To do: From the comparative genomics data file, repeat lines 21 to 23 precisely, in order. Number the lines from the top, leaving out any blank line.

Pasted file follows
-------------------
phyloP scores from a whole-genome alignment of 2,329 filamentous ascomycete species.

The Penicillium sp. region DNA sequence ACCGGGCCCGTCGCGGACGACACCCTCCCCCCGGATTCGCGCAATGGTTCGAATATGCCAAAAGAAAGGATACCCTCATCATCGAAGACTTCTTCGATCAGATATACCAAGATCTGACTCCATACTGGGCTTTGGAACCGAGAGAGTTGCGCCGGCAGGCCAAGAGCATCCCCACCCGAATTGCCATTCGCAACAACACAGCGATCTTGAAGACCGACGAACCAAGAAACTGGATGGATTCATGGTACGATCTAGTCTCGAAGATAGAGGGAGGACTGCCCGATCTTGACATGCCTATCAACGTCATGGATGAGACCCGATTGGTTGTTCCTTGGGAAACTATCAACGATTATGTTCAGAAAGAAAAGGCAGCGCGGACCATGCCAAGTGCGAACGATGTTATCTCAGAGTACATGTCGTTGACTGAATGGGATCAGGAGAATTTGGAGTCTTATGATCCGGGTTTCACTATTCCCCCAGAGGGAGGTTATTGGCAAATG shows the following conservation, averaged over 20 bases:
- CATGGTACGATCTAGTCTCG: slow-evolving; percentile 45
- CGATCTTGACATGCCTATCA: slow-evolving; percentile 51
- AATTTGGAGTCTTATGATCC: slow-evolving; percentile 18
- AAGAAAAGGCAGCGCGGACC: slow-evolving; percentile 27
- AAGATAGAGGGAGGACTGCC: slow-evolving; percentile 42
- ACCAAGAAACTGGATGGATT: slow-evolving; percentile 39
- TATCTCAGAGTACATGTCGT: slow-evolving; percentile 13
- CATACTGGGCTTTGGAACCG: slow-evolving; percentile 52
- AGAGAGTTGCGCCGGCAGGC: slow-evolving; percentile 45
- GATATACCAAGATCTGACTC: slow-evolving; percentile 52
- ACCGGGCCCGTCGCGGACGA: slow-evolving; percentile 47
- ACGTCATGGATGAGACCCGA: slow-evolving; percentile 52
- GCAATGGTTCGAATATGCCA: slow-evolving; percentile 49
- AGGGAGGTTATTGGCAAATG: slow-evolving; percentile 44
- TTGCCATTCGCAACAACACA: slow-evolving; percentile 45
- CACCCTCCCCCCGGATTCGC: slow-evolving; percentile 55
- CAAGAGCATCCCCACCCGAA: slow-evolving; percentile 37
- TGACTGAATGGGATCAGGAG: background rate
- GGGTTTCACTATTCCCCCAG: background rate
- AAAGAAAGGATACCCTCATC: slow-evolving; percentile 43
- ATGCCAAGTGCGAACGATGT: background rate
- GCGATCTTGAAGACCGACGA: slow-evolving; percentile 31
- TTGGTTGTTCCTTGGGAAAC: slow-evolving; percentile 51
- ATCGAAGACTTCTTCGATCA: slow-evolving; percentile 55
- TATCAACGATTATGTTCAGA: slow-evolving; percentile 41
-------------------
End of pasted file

- GGGTTTCACTATTCCCCCAG: background rate
- AAAGAAAGGATACCCTCATC: slow-evolving; percentile 43
- ATGCCAAGTGCGAACGATGT: background rate